In recent years, whenever someone discusses Adjudication, the term "Smash and Grab" can normally be found close by.
As the courts have given the issue of Smash and Grab Adjudications ("Smash and Grab") close attention over the last few months we often get asked whether Smash and Grab still has a role to play in the area of Adjudication.
1 What is a Smash and Grab Adjudication?
Adjudication is the bespoke statutory dispute resolution forum for the construction industry. It was introduced to speed up payment however it is commonly used for more complex disputes. Adjudication is supposed to be a fast-track process which is determined by an independent Adjudicator who is either appointed following agreement between the parties or via the nominating body stated in the contract.
Smash and Grab arises in respect of a payment dispute where the paying party has failed to issue the correct notices. Where a payment application is submitted it can be used to create a due sum if either a payment notice or payless notice has not been served timeously or does not contain the required details (namely, the sum stated as being due and the basis of calculation of that sum). In these circumstances there is a technical failure and this can be relied upon by the party seeking payment to claim payment of the full sum included in their payment application. Hence the name Smash and Grab.
Unsurprisingly a common complaint regarding Smash and Grab from the paying party is that the payment application is overstated and does not represent the "true valuation" of the work carried out to date. This frequently leads to a second Adjudication to determine what the true sum actually is. The courts have confirmed that subsequent Adjudications which are used to determine the true value of a dispute are allowed (whether that be at interim or final valuation stage). This leaves the party seeking payment questioning whether it is worthwhile to commence a Smash and Grab if ultimately they are going to have to adjudicate twice.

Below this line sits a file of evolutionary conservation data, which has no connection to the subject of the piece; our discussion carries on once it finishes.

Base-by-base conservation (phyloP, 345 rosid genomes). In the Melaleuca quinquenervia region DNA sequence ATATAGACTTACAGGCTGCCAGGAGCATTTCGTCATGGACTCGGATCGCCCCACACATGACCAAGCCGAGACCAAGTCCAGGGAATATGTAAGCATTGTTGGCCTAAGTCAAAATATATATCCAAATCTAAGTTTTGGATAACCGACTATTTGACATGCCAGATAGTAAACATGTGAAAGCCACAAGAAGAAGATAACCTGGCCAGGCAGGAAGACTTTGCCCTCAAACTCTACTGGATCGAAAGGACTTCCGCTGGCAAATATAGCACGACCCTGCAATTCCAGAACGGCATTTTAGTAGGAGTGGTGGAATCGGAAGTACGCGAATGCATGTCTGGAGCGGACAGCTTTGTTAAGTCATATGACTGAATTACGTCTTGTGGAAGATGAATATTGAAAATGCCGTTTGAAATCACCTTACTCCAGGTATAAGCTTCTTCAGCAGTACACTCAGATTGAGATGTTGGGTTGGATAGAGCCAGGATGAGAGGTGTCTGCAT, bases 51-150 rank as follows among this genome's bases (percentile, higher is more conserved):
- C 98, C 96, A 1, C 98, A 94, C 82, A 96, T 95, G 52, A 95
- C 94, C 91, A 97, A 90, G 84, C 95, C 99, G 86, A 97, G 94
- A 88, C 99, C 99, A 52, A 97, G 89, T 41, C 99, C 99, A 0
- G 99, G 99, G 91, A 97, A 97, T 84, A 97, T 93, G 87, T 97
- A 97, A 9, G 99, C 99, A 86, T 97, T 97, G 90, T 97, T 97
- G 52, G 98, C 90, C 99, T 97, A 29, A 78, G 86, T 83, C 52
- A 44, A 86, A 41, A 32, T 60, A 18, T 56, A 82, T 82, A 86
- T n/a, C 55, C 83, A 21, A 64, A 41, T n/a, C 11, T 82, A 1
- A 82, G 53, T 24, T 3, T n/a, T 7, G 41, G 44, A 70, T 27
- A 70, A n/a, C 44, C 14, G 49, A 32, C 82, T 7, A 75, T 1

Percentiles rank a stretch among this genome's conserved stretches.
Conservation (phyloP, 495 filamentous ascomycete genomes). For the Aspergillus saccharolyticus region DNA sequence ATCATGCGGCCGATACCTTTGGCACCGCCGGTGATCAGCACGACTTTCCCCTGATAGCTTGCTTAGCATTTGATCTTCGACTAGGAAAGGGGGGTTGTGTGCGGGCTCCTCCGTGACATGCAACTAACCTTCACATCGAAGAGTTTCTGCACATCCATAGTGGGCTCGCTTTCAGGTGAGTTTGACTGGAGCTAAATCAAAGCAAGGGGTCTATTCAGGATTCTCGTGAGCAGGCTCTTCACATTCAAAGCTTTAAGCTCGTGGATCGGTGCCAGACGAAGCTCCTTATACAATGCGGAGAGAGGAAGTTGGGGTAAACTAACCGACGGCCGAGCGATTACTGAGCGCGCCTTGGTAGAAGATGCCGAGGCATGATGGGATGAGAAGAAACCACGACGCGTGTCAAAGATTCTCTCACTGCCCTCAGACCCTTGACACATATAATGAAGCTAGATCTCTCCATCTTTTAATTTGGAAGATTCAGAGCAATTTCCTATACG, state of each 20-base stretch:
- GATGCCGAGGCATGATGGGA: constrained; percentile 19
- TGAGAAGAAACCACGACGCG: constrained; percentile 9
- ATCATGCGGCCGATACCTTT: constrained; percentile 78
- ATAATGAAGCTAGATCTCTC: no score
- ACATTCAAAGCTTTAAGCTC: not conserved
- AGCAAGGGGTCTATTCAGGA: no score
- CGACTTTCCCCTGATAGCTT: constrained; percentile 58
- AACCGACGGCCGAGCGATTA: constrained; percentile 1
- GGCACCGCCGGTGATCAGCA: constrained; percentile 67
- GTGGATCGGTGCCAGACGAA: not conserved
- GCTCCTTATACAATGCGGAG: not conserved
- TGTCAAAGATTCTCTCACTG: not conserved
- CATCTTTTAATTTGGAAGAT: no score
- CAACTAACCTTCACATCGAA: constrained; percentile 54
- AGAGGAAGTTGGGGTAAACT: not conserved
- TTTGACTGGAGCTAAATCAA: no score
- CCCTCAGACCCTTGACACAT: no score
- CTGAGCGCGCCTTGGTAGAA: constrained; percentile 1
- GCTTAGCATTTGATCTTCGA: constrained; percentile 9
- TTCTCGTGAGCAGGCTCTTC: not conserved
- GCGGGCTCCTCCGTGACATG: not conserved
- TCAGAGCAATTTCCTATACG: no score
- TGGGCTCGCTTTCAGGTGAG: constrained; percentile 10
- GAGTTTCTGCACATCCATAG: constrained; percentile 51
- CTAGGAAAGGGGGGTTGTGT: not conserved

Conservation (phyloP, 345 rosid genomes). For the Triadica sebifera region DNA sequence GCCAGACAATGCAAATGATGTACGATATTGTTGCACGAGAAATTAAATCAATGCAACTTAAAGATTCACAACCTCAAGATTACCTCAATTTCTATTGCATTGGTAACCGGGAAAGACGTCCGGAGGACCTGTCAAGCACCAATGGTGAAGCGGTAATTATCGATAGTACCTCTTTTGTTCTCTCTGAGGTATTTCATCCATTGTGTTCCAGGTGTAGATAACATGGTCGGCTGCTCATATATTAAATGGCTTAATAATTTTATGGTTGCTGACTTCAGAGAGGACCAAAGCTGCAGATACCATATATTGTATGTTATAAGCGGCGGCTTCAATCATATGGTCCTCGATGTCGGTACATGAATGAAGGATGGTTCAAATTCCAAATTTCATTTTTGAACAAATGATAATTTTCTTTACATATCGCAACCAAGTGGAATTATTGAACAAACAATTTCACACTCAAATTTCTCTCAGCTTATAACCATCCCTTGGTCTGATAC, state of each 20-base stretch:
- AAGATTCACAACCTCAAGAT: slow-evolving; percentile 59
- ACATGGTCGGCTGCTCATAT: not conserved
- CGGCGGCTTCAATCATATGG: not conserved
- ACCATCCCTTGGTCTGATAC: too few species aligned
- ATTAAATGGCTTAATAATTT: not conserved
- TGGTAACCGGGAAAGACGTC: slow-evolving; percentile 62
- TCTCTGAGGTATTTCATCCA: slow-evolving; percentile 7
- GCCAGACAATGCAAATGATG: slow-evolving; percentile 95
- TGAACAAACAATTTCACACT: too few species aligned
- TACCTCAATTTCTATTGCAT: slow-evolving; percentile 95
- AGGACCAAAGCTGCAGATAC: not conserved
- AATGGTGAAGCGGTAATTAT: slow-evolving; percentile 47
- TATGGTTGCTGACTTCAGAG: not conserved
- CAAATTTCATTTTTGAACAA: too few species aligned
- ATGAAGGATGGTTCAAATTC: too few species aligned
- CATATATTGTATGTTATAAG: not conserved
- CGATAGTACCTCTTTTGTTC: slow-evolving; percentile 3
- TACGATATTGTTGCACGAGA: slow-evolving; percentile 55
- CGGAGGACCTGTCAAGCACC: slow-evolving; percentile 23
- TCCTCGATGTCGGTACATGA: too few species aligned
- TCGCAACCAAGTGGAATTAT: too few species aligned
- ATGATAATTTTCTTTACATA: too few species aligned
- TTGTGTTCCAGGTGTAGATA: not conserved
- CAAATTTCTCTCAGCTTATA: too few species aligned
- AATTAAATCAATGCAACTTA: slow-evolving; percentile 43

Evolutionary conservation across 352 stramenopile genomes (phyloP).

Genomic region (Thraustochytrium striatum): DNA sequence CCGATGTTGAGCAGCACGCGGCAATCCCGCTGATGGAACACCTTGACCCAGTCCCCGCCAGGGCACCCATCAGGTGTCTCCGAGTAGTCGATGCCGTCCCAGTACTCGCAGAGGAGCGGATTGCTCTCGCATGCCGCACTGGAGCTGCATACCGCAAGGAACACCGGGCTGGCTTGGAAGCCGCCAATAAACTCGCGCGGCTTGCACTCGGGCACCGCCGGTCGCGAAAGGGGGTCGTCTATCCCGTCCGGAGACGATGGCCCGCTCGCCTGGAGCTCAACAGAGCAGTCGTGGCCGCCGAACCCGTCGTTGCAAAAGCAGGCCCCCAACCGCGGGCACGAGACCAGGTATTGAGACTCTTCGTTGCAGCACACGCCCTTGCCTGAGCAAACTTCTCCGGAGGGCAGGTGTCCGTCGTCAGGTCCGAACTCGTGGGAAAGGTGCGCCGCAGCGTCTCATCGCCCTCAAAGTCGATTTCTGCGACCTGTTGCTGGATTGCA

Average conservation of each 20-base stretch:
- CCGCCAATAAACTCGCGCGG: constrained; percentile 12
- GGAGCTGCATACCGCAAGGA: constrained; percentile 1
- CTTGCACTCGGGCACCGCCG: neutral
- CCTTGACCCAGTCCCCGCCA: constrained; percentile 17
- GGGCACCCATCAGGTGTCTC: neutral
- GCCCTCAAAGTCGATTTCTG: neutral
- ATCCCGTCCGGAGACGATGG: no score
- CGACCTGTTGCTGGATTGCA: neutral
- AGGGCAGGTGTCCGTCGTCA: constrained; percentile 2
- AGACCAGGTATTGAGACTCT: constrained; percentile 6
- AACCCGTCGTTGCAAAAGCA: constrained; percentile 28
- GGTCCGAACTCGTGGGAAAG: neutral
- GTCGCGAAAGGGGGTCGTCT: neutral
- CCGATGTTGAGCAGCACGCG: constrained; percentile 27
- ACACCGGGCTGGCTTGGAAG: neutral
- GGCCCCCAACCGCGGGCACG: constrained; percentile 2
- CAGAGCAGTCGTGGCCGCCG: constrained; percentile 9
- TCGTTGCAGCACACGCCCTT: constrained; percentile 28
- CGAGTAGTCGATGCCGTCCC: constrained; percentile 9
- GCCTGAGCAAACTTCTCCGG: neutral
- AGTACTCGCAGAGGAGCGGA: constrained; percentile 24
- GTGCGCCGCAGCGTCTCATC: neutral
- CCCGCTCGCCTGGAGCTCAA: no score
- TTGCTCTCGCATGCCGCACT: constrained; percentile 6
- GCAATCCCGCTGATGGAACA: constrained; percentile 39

2 Is it still worthwhile commencing a Smash and Grab Adjudication?
The recent English court decisions of S&T (UK) Ltd v Grove Developments Ltd  and M Davenport Builders Ltd v Greer & Anor  confirm the principle that a party’s immediate obligation to pay a notified sum “trumps” a party’s right to adjudicate upon a ‘true valuation’ dispute. This means that if a party is successful in a Smash and Grab, the paying party must make payment of the sum awarded in the Smash and Grab before adjudicating on the true valuation of the account.
There are no recent Scottish court decisions on the issue of Smash and Grab, however should the issue arise, the Scottish courts would find these English case authorities persuasive.
These court decisions allow Smash and Grab to live another day. Parties to a construction contract now know that they cannot immediately commence a second true valuation adjudication without first making payment. If they seek to do so they can expect to be met with a jurisdictional challenge and an argument that the adjudicator cannot continue to determine the dispute.
Smash and Grab is not always the correct option. For example, if a party knows that there are elements of their application that cannot be properly substantiated, they may wish to simply commence a true valuation adjudication for payment instead of having a series of adjudications to get to the same result. However if a party knows that their payment application stands up to scrutiny, a Smash and Grab may be the preferable route. What is clear however, is that even if the paying party make payment in accordance with the Smash and Grab decision, this does not necessarily mean that it is the end of the matter. Payment could simply be made to allow a true valuation Adjudication to be commenced.
Whilst Smash and Grab is not a magic wand and will not always be the end of the story when it comes to a payment dispute, there does remain some merit in Smash and Grab and we will continue to see them used going forward.
We act in all forms of dispute resolution in the construction and engineering industry. If you wish to discuss how we can assist with any issue you may have from contract formation to dispute resolution feel free to get in touch.